A couple of weeks ago I was (un)lucky enough to find myself at Stratford Westfield, the new shopping mall that is part of the Olympic park in East London.
It's an impressive structure with impressive facilities - I'd highly recommend the pizza from Franco Manca, an independent import from Brixton market - and overall, even for a curmudgeon, an impressive shopping experience.
As someone who has fully embraced e-commerce, what struck me wandering between the chain stores at Westfield was just how sophisticated the shopping experience has become over recent years. Every shop feels like a boutique, regardless of target market and price point: the experience of browsing in H&M and Top Shop doesn't feel a great deal different to browsing in Cos or Reiss. It's only when you look at the prices, or your fellow shoppers, that you really get a feel for the store's market position.
It struck me that every clothes shop in Westfield has learnt from the high end, allowing shoppers room to browse and space to see the product - and more importantly, the range of products - on offer. With their sofas and unobtrusive staff, my day at Westfield turned out to be far less hellish than I expected.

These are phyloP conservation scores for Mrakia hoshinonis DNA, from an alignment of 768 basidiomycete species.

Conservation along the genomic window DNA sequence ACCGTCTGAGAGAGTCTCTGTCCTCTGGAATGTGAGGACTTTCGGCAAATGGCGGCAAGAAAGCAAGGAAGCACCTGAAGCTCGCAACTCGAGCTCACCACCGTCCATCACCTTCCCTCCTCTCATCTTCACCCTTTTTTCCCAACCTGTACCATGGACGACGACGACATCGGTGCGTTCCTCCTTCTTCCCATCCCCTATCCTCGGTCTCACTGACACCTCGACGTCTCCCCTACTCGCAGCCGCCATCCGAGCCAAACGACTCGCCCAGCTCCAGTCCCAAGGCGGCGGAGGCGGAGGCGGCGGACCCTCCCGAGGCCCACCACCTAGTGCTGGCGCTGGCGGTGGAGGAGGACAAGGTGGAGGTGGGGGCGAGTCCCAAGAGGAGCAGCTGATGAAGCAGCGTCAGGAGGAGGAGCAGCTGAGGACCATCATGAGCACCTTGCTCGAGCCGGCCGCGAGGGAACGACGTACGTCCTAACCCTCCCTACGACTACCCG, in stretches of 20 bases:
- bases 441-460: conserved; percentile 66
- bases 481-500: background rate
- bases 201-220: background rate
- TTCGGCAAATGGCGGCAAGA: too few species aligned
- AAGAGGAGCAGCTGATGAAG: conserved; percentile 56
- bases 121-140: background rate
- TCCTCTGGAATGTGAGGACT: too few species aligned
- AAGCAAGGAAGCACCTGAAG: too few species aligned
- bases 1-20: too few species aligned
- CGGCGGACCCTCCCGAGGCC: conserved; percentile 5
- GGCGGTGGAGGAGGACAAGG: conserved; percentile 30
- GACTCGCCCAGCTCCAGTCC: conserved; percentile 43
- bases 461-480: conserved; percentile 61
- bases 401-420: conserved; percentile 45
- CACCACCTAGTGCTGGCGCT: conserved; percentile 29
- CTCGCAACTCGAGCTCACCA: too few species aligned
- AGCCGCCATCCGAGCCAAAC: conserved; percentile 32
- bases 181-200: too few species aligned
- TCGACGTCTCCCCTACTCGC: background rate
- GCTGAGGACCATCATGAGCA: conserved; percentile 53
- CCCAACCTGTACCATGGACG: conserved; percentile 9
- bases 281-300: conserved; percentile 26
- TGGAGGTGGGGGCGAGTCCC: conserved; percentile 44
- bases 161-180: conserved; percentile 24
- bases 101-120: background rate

And then I went in to WHSmith.
As someone who makes a living producing magazines, seeing how the UK's largest news retailer mistreats our product and has learnt NOTHING from the retailers either side of it, was entirely depressing.
While the clothes shops leave you room to browse and give the product space to breathe, magazine retailing is all about stacking it high and selling it cheap(ish).
The aisles are narrow, the product is buried layer upon layer, the lighting and shopfitting haven't been haven't been updated since 1992, and should you ever find some sophisticated, beautiful magazine (like Privateer), when you get to the counter you'll be brought crashing back down to gutter with the offer of an Obesity Bar for just £1.
No. Thanks anyway.
For some reason the magazine industry hasn't cottoned on to quite how appalling a job WHSmith is doing selling our pride and joy - in fact, we're so in thrall to this retailer that rather than pressure it to change, we dumb our product down to base primary colours and SHOUTY COVERLINES!!!! designed purely to stand out in this shower of shit.
If the printed media wants to survive the digital revolution, I'd suggest shaking up the way our products are sold would be a good place to start. Maybe someone at WHSiths should go into Zara and see how it's done?